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Recent Developments in the Southern Baptist International Mission Board’s Approach to Theological Education

Preston Pearce

Historical Overview

The Southern Baptist Convention’s International Mission Board1 (IMB) has a long history of emphasizing theological education as a part of its missionary efforts. In many countries around the world, its missionaries established and engaged in a wide variety of ministries for the preparation of church planters, pastors and other leaders—from informal lay training programs to degree-granting seminaries.

During the Communist era, Baptists in Eastern Europe faced severe challenges in their efforts to gain access to theological training. This led to a situation in which the number of Baptist churches often far exceeded the number of trained pastors. After the collapse of Communism, many Baptist Unions in Eastern Europe experienced a surge of church planting and growth, which further intensified the need for the preparation of church planters, pastors, and leaders. With new freedom came the opportunity in many countries to begin, reopen, or expand local seminaries and Bible institutes for this purpose.

The IMB was eager to help. Dr. John Floyd, IMB Regional Leader for Central and Eastern Europe (1993-99), felt that having IMB missionaries serving in seminaries was vital for influencing church planting and growth. Among the many personnel who were commissioned or transferred to Eastern Europe in the early 1990s, a significant number were directly involved in theological education. Floyd also initiated the Decentralized Theological Education project in an effort to meet the needs of leaders who did not have access to formal training. Through the 1990s, IMB personnel were teaching full or part-time in seminaries or extension work in Russia, Ukraine, Poland, Hungary, Romania, Moldova, Bulgaria, and Croatia.

Paradigm Shift and Its Impact

In the late-1990s, the IMB underwent a radical paradigm shift known generally as “New Directions.” The organization moved from a focus on cooperation with existing Baptist work around the world, to one primarily facilitating church-planting movements (CPMs)—the rapid multiplication of indigenous churches2—among unreached people groups.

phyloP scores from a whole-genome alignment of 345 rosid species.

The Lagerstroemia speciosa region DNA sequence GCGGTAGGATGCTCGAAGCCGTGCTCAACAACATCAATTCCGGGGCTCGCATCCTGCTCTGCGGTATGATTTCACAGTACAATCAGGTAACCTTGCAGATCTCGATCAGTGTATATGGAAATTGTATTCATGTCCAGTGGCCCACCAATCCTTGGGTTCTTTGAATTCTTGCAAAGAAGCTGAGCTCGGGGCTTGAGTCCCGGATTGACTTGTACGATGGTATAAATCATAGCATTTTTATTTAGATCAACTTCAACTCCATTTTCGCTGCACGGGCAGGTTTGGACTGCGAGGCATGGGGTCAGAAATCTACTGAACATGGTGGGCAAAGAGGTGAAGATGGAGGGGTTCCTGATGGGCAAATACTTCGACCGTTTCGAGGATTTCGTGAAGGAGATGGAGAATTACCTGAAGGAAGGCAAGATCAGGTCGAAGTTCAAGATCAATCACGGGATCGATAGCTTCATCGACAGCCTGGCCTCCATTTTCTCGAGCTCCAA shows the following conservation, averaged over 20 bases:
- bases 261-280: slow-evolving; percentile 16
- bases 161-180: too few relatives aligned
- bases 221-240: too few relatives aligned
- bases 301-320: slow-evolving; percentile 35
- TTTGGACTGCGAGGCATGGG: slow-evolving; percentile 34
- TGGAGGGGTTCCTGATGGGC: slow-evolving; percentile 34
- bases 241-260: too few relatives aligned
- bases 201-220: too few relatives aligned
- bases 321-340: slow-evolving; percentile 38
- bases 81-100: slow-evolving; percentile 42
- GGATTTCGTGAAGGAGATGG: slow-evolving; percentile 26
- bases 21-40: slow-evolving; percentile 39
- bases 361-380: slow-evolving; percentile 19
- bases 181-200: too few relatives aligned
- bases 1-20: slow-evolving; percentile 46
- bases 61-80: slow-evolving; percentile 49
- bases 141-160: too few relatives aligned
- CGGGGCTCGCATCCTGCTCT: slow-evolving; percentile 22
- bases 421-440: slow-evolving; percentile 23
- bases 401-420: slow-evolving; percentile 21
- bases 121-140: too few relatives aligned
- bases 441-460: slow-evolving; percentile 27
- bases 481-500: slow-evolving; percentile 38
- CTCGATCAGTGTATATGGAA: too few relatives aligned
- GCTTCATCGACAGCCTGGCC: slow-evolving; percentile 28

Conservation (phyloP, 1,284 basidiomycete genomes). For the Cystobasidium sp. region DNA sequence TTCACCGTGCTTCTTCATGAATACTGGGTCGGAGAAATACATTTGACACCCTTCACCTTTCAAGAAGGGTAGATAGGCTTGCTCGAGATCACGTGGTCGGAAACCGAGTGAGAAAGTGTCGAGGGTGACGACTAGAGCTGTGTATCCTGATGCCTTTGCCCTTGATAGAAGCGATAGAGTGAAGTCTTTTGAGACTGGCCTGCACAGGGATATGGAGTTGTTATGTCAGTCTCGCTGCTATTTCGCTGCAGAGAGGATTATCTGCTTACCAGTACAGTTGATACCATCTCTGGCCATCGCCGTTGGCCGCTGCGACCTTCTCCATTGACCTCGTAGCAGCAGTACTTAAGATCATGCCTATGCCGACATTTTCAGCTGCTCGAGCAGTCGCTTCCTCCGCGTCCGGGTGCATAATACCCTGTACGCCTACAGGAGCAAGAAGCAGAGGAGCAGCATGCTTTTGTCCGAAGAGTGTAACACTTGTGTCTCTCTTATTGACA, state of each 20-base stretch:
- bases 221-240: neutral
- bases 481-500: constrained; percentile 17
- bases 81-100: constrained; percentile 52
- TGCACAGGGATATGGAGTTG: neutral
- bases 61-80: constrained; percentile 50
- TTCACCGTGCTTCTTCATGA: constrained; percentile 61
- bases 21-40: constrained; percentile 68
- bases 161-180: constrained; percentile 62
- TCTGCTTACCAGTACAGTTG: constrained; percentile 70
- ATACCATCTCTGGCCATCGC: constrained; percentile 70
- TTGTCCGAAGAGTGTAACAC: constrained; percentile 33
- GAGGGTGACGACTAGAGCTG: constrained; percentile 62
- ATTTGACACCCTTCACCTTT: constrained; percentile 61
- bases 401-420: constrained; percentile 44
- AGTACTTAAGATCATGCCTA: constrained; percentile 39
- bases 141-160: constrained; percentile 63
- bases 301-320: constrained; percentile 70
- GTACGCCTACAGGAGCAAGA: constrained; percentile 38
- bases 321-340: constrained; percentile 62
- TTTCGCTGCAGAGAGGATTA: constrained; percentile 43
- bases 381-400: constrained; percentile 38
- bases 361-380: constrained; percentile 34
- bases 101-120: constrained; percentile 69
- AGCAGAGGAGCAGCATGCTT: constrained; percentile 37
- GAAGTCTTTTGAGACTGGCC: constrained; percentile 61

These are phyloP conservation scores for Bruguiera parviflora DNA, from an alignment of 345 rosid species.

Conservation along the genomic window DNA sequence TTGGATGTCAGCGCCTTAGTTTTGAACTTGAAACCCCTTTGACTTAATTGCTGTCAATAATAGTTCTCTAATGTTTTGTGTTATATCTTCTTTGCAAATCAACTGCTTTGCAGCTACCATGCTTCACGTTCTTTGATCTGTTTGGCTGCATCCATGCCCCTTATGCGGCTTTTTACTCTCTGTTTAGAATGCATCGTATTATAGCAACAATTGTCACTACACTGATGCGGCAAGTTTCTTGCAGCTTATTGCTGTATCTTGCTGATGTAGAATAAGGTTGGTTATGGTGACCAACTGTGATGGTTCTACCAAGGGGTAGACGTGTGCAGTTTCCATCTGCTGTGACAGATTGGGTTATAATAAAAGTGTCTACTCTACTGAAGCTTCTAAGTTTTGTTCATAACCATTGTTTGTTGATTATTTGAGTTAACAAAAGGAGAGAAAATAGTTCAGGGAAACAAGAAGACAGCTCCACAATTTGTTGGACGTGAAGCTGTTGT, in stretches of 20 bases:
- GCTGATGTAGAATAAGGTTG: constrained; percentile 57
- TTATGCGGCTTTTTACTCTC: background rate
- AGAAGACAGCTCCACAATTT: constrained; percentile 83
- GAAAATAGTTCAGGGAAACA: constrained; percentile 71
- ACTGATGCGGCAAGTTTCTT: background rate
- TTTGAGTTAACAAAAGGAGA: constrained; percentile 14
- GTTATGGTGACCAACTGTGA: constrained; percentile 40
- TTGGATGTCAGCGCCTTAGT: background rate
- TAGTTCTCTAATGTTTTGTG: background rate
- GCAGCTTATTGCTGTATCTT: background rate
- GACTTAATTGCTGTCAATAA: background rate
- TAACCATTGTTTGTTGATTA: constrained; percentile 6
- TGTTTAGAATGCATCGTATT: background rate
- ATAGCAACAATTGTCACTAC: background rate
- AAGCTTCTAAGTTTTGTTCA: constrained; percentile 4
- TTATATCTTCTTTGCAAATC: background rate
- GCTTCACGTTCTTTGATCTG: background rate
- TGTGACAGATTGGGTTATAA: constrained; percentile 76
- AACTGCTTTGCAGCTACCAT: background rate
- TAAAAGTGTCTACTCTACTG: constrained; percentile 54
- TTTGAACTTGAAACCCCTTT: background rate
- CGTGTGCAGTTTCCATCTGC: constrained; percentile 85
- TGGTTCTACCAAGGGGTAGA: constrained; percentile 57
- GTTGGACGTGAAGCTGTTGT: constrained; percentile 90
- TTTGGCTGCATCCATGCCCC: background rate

“New Directions” significantly affected the IMB’s approach to missionary deployment in general and to its involvement in theological education in particular. IMB leadership determined that because of its status as a missions agency, its highest priority—reflected in personnel placement—should be engaging people groups untouched by the Gospel rather than assisting in established work such as seminaries. IMB leadership recognized the value of those ministries but felt their operation should be the responsibility of existing churches and unions. Dr. Rodney Hammer, IMB Regional Leader in Central & Eastern Europe (1999-2008), did not rule out IMB involvement with seminaries in Eastern Europe but expected it to be in alignment with a CPM-oriented strategy that had as its objective planting churches that multiply.

The paradigm shift led to a reduction of the number of personnel directly involved in theological education. Few were appointed in the 2000s for full-time theological education in Eastern Europe; some who had been in theological education transitioned to other ministries; others left the field because of “New Directions.” The IMB maintained a reduced presence at institutions in Romania, Albania, and Ukraine, and in other places some personnel continued to be involved with local seminaries through adjunct teaching.

This shift did not, at least in principle, mean that the IMB placed less value on theological education. However, “New Directions” did question whether residential training was the best context for the preparation of church planters, pastors, and leaders.3 In some cases IMB personnel came to consider seminaries as a hindrance to reaching people. Given the IMB’s history of involvement in the establishment and operation of many of these institutions, the issue was sensitive. Regardless of how IMB leaders tried to affirm their support of theological education, their actions and priorities indicated otherwise to national partners in Eastern Europe.

IMB’s East European partners had their own concerns about the new paradigm. The emphasis on rapid multiplication and “on-the-job” training for leaders required more leaders than the typical seminary could possibly prepare even through extension work. In addition, “New Directions” aroused concern over potential problems that could arise with untrained men in leadership, especially in light of Paul’s charges to Timothy (1 Timothy 3:6, 5:22).

The IMB’s paradigm shift was painful for many of the seminaries to which it related worldwide. Some found themselves in staffing and funding crises and felt abandoned. In some cases national leadership could see the value of the paradigm shift but considered the timing lamentable. To them the change seemed abrupt, as they had not been in the long internal discussions that led to the IMB’s shift and were not prepared for sudden defunding. Further, in the paradigm shift some IMB personnel communicated negative attitudes toward formal theological education. Some felt that they were being criticized by the IMB for using leader training methodology that IMB missionaries had taught them.

Seminaries responded in a variety of ways to meet staffing and funding needs created by IMB withdrawal. Aside from developing limited local support, some found foreign churches, mission boards, or other organizations that were willing to help; others continued to struggle, and some of these eventually closed.

Renewal of Commitment